David Kastrup wrote:
> Felipe Contreras <felipe.contre...@gmail.com> writes:
> > Jeremy Morton wrote:
> >> Sounds like the default behaviour of "git pull" might not be ideal if
> >> it easily causes these problems.
> > It's not idea. Virtually everyone agrees with that, even Linus
> > Torvalds, and we have the patches to fix it, but it's not going to
> > change.
> > The Git project doesn't welcome change.
> I can think of a few other things that "the Git project" or actually
> pretty much everybody doesn't welcome.
> It becomes easier to actually change things when communicating in a less
> abrasive and destructive manner.
That would make sense if I was the only one with the itch. But I wasn't the
only one, so anybody could take the patches and send them in a less abrasive
In fact I have been contacted a couple of times privately suggesting me to use
a softer tone in order to get my patches applied, in every time I issue a
challenge. You send the patches, and you follow up the discussion in whatever
tone you see fit, if they get in, I'll accept I'm wrong and use softer tone in
the future. The fact of the matter is that the tone doesn't matter, the patches
don't get in because change is not welcome. Period.
> But it hasn't, and such a change is no longer in a useful time frame for
> a 2.0 release.
I sent the last version of the series in Octoboer 2013, there was more than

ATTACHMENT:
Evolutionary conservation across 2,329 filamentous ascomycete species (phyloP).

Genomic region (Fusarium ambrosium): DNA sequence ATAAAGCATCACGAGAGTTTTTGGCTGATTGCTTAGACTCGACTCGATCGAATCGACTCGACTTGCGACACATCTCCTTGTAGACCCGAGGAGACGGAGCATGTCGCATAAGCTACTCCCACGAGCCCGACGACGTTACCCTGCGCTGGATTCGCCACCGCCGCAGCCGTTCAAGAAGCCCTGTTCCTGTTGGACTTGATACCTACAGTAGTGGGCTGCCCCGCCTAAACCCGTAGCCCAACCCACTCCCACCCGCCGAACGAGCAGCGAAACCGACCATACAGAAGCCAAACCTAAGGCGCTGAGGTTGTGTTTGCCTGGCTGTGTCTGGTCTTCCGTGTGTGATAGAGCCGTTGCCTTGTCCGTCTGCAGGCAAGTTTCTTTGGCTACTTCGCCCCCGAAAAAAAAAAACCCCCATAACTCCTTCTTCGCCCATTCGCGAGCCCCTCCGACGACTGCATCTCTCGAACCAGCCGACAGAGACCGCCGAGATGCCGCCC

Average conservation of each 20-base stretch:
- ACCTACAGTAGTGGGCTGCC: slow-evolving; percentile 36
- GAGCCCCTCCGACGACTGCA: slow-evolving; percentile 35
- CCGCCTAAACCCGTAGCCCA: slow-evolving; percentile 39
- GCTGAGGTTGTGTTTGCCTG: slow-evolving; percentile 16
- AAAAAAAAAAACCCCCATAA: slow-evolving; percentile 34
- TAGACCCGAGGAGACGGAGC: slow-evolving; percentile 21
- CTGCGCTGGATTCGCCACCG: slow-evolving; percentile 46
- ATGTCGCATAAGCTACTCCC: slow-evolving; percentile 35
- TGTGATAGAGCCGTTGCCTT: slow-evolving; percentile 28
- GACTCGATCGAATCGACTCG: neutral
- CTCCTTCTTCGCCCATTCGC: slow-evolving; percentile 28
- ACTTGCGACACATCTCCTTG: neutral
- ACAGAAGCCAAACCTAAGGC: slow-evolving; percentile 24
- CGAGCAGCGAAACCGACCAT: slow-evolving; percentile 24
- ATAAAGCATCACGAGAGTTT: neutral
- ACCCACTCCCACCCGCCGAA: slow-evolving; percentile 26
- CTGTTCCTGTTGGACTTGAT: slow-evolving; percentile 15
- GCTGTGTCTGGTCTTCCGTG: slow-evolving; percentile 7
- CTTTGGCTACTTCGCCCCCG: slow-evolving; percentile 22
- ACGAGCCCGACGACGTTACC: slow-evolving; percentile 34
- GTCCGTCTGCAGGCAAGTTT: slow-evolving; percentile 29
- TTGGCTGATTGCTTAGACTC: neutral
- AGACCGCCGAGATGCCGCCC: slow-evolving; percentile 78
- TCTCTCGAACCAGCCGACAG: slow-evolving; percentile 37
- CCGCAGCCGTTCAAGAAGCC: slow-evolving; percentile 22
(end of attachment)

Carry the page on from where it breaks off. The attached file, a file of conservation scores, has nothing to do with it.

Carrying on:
enough time to merge them, or somebody else with more political traction to
pick and finish whatever changes where needed (none).
> Unless one wants to push back the 2.0 release considerably for this alone.
Why does it need to be pushed back? Have you looked at the patches? If so, what
is the risk that there will be any problem with them?
> I mean, I just sped up git-blame for serious use cases by a factor of 3 or so
> at least, and there will be _no_ API changes and user-visible consequences
> with that change.
I bet this could get into 2.0, but the big patch has to be split into smaller
patches in order for them to be reviewed properly, and maybe merge a few of
them at a time.
> If the thing has been important enough to get into 2.0, it has been
> important enough to push for it _timely_ so that it had a chance at
> considerable testing exposure.
Really? What important changes does 2.0 have? There's literally nothing of
interest to most users, maybe push.default = simple, but that's it.
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